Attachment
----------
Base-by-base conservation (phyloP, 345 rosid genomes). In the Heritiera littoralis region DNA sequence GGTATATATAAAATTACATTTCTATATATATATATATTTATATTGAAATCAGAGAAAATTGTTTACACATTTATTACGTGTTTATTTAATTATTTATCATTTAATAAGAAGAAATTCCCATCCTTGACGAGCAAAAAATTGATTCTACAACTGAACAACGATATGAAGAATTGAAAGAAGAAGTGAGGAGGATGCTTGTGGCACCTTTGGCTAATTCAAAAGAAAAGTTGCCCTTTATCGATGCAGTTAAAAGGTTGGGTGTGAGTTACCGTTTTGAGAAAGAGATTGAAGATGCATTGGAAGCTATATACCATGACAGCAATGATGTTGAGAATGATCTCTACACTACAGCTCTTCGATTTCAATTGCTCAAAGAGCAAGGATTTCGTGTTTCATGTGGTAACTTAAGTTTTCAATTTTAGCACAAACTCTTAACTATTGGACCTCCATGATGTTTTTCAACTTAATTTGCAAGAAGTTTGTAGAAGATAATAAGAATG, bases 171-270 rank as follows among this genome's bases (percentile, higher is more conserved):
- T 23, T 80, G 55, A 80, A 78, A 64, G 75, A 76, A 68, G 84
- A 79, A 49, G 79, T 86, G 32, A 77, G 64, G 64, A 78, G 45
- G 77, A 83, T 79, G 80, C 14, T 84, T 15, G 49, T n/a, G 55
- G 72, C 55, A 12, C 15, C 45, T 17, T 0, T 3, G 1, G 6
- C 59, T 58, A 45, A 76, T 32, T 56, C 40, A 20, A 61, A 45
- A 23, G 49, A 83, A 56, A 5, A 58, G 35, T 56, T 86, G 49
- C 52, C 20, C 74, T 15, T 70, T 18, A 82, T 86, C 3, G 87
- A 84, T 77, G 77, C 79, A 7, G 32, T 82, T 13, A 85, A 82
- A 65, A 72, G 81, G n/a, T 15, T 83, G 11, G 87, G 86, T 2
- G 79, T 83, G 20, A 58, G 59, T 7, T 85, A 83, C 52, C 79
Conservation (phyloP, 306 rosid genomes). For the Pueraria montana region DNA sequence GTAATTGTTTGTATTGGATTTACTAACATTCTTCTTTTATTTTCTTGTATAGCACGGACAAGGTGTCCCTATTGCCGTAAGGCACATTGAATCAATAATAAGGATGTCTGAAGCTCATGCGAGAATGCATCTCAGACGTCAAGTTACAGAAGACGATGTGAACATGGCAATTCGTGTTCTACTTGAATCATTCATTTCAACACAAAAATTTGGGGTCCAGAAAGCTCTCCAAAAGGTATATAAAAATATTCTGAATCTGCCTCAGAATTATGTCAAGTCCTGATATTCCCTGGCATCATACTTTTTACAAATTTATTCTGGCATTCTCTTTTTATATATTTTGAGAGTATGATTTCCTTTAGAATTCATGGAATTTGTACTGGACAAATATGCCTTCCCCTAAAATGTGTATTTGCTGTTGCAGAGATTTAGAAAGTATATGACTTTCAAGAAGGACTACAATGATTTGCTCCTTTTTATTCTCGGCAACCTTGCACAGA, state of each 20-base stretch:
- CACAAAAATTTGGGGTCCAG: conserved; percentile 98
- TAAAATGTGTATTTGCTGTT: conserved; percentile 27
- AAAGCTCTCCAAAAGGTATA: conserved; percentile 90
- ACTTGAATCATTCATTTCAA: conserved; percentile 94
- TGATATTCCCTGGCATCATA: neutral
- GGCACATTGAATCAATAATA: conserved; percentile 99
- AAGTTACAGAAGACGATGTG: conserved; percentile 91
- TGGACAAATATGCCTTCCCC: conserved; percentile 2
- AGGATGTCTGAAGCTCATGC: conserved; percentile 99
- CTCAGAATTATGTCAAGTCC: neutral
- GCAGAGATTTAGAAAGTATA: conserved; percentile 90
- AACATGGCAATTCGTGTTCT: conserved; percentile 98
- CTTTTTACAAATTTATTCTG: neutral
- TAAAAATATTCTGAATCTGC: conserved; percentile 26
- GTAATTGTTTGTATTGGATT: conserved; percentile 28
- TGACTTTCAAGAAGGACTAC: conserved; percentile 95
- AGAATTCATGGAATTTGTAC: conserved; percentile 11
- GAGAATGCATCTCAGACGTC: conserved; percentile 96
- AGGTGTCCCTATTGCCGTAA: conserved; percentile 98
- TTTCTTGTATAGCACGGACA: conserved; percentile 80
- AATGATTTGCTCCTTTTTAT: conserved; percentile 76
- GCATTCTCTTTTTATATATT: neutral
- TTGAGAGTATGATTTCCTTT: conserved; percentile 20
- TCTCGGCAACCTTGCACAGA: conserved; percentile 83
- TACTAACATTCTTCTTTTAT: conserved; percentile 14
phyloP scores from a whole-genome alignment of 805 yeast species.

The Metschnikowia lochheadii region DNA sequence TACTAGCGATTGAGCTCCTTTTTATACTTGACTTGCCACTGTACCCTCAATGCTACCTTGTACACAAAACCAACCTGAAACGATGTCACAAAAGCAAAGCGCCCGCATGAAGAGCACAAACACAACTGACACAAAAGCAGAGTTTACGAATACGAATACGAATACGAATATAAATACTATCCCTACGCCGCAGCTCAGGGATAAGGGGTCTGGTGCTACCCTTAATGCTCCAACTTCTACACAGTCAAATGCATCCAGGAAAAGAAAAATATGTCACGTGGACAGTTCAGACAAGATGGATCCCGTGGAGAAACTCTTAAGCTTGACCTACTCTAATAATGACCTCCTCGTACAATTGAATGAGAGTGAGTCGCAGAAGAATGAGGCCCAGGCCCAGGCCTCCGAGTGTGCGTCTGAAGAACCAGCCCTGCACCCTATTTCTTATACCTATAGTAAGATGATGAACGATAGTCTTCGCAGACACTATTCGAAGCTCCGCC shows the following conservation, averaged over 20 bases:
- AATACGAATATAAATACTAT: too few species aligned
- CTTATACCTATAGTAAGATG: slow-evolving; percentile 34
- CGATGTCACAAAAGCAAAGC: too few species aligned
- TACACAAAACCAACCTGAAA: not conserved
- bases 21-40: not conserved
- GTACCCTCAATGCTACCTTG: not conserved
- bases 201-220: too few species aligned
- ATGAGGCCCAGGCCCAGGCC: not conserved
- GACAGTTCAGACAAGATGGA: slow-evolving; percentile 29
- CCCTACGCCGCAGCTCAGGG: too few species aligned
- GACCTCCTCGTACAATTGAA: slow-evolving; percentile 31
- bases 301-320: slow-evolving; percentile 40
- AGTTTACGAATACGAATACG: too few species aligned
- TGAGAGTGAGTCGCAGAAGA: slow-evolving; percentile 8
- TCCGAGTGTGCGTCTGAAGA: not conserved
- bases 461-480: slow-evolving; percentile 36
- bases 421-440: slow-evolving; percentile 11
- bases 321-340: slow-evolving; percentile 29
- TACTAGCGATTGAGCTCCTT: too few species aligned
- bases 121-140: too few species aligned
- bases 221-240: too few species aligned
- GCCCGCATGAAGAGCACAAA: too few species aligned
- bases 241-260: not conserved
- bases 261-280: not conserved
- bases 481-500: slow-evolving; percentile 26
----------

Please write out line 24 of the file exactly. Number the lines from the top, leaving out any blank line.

- AACATGGCAATTCGTGTTCT: conserved; percentile 98